Bank of mum and dad mortgages

Jaco70 Forumite Posts: 159
100 Posts Third Anniversary
I’ve been thinking about how to help our kids to buy properties when the time comes. Hopefully a few years yet, but planning ahead. I googled how much the average help given by BOMAD is, and although the figures differed quite dramatically depending on who was providing the data, I was shocked at how big the numbers were.

One website said the average gift is 54k !!! , and the Daily Mail said 32k.

Although the ‘average’ is somewhat irrelevant, as we can only afford what we can afford, I was surprised at how generous parents are.

Ten grand seems like a fairly big gift, although I realise that this wouldn’t be enough for a deposit these days.

Be interesting to hear other people’s experiences.



  • RogerPensionGuy
    RogerPensionGuy Forumite Posts: 302
    100 Posts Name Dropper First Anniversary
    I have no idea what the average figure is but, this whole system of older family members helping to prop up the housing market prices and just dragging more and more money and debts in to this pastime.

    With the above in mind, how about the people that don't have BOMAD funds avail.

    Government Help To Buy is worth a mention in this thread.

    We just seam crazy about getting people in to big old long long debts. 

    A couple of links below for interest.
  • Petriix
    Petriix Forumite Posts: 1,889
    Seventh Anniversary 1,000 Posts Name Dropper
    Ultimately it's a question of how much is actually required to buy a house. The numbers are eye-watering:

    Typical house at £300k, £30k deposit, 6% interest on £270k mortgage over 30 years = £1619 per month. To pass affordability on that you'd need an income of at least £54k and maybe as high as £67.5k.

    The only way I was able to buy was with a six figure 'loan' which ultimately became a gift when the BOMAD received a large inheritance themselves.

    £10k wouldn't even make a dent these days. 

  • Growingold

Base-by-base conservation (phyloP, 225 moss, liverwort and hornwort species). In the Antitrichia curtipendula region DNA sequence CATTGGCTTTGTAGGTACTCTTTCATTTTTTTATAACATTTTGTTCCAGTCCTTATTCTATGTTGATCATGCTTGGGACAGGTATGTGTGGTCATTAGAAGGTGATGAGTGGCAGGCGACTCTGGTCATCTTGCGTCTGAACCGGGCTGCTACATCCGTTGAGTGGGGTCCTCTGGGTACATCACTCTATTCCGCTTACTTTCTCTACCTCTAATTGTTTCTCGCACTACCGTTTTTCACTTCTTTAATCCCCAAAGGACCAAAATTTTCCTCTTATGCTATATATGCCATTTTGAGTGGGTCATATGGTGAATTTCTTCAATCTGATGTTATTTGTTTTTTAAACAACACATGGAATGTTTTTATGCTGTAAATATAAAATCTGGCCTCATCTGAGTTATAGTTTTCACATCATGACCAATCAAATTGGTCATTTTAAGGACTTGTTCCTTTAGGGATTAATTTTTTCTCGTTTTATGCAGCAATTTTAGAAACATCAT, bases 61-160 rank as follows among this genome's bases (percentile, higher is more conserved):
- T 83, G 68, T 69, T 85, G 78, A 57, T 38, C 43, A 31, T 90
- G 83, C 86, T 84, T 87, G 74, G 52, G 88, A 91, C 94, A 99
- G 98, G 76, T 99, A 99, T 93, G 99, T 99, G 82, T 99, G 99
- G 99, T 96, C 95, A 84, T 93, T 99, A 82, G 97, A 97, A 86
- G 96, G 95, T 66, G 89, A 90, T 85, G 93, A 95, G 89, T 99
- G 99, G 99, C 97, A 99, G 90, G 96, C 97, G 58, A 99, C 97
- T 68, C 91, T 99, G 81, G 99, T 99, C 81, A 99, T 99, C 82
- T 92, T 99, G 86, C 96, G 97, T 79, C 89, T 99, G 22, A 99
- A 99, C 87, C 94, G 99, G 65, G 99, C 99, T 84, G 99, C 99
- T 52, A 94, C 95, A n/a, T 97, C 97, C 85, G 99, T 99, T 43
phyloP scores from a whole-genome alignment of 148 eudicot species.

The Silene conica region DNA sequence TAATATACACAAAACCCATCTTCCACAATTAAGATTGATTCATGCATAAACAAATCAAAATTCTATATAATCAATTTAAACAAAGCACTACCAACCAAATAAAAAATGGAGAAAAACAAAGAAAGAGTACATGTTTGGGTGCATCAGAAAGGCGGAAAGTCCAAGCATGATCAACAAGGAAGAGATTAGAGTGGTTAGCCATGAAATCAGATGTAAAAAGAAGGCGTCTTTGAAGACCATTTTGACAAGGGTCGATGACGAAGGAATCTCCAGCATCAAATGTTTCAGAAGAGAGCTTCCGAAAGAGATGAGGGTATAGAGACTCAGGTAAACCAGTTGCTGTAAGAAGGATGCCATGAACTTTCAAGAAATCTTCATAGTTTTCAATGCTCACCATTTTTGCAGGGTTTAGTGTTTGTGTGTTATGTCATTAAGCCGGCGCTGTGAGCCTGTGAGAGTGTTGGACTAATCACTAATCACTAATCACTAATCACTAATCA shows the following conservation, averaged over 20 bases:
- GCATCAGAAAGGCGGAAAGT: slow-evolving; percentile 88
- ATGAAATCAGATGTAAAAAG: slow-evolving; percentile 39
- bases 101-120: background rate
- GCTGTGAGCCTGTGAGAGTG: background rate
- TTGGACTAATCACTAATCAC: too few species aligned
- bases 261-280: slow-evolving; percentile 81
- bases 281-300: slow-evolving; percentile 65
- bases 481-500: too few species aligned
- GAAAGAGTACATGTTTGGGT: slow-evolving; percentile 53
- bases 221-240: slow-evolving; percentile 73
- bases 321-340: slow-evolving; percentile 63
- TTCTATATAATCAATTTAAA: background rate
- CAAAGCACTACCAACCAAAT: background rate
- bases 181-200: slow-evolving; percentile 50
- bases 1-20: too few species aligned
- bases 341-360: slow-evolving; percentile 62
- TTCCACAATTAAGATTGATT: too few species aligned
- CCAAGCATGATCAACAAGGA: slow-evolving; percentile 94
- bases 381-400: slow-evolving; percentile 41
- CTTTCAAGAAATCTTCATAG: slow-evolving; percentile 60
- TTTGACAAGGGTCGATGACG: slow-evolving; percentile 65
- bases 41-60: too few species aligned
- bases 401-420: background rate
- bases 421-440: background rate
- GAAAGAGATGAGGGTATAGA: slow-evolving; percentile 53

Growingold Forumite Posts: 270
    Fourth Anniversary 100 Posts Name Dropper
    We all want to help our children as best we can and there is nothing wrong with that but are we really helping them by stumping up large sums of cash to help them out.

    Okay when we bought our own houses prices were considerably less but also were our wages.  A lot of people today receive eye staggering wages and yet they still say they can't afford to pay their mortgage.  Out of these people only a few really can't the others just make wrong choices with their disposable income.  I know when I was saving for the deposit for my first house every penny I could I saved hard.  I went without because in those times that is what people did to realise their dream of property ownership.  I had no BOMAD to help fund my deposit.

    By bailing our children out are we really helping them with lifes choices.  In time if we continue to help them financially they will come to expect it whenever things get tough.

    I would say never feel guilt tripped into giving your children money and when you do only give what you can comfortably afford.  There is no right or wrong amount.  Don't get into debt just to help them because you feel bound to do so and it seems to be what every parent is doing now and you don't want to feel as if you're letting them down.

  • RogerPensionGuy
    RogerPensionGuy Forumite Posts: 302
    100 Posts Name Dropper First Anniversary
    I have a few friends at 60+ and not great income streams and have and are going down the road of equity release. 

    If these friends ever wish to move/sell their properties to better suit their own needs and buying another property could be an eye watering time for them.

    Biggest problem here in the UK is successive governments for many decades have failed to ensure enough sensible building was achieved, they just talk about and never achieve. 

    By failing to build sufficiently has helped make housing very expensive and then cheap easy loans and mortgages at every opportunity to feed the price frenzy. 

    We are just starting on one of the down slopes now and it will be painful for a segment of people unfortunately.